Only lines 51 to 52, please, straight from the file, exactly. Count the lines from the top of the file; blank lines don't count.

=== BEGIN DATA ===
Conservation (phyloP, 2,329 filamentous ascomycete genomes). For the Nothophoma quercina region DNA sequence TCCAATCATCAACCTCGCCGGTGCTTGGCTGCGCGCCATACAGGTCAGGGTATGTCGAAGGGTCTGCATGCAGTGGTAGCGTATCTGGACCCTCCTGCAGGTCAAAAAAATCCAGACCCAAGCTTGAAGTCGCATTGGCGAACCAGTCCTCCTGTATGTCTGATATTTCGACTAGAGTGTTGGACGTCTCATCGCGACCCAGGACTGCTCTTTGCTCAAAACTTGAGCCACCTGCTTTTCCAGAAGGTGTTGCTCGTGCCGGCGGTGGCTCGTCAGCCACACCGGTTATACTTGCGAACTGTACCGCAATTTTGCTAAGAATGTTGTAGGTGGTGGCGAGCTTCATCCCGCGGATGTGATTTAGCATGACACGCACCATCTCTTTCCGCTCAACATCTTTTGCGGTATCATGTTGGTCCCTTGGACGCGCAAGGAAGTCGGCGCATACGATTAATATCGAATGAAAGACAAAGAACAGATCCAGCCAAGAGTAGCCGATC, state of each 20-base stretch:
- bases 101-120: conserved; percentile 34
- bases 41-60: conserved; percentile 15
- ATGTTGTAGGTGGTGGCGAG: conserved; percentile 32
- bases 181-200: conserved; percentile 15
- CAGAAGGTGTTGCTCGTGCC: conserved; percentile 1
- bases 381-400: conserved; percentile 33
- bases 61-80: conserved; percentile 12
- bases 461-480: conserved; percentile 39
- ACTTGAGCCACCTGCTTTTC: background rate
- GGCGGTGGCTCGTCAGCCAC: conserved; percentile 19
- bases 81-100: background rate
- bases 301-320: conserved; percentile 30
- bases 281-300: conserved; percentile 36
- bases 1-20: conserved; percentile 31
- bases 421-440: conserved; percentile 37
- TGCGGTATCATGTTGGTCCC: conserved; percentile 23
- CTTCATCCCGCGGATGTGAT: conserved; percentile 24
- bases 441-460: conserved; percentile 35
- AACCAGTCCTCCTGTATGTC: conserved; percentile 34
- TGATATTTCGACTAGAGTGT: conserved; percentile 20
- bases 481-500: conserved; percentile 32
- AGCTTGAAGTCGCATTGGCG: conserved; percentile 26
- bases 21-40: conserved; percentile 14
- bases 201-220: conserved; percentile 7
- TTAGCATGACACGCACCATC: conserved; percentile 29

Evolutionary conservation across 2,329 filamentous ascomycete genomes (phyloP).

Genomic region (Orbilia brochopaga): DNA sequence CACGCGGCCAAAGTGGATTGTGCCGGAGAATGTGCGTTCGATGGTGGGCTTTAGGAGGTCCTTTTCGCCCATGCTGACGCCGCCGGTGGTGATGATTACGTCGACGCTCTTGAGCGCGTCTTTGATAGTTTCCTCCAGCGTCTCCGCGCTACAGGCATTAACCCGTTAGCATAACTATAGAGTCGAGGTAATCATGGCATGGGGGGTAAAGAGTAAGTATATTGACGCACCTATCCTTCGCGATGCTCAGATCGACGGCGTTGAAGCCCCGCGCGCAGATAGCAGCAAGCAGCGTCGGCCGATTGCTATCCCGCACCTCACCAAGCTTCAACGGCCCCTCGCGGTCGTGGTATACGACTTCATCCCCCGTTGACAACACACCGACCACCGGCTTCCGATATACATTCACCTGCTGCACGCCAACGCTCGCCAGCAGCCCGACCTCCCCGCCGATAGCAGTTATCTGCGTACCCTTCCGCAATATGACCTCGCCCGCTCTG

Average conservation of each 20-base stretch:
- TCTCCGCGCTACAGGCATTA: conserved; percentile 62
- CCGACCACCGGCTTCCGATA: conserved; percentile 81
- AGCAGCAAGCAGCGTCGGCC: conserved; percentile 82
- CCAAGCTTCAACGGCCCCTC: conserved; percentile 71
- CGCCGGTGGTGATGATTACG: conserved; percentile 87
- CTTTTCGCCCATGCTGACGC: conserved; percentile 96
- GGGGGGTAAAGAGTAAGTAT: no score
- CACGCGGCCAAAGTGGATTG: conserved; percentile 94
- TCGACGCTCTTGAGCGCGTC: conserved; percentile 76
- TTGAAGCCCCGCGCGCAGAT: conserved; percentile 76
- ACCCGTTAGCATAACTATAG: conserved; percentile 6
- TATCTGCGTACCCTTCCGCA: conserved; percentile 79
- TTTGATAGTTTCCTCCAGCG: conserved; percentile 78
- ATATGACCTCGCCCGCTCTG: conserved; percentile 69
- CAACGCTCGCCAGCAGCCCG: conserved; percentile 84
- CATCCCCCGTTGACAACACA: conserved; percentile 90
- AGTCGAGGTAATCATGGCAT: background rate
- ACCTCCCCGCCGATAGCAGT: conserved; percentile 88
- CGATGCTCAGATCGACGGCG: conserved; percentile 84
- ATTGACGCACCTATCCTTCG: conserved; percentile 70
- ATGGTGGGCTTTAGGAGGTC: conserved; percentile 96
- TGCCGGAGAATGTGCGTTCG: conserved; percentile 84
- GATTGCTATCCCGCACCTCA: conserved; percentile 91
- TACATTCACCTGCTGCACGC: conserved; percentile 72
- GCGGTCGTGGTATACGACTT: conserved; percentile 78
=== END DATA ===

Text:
- TGCCGGAGAATGTGCGTTCG: conserved; percentile 84
- GATTGCTATCCCGCACCTCA: conserved; percentile 91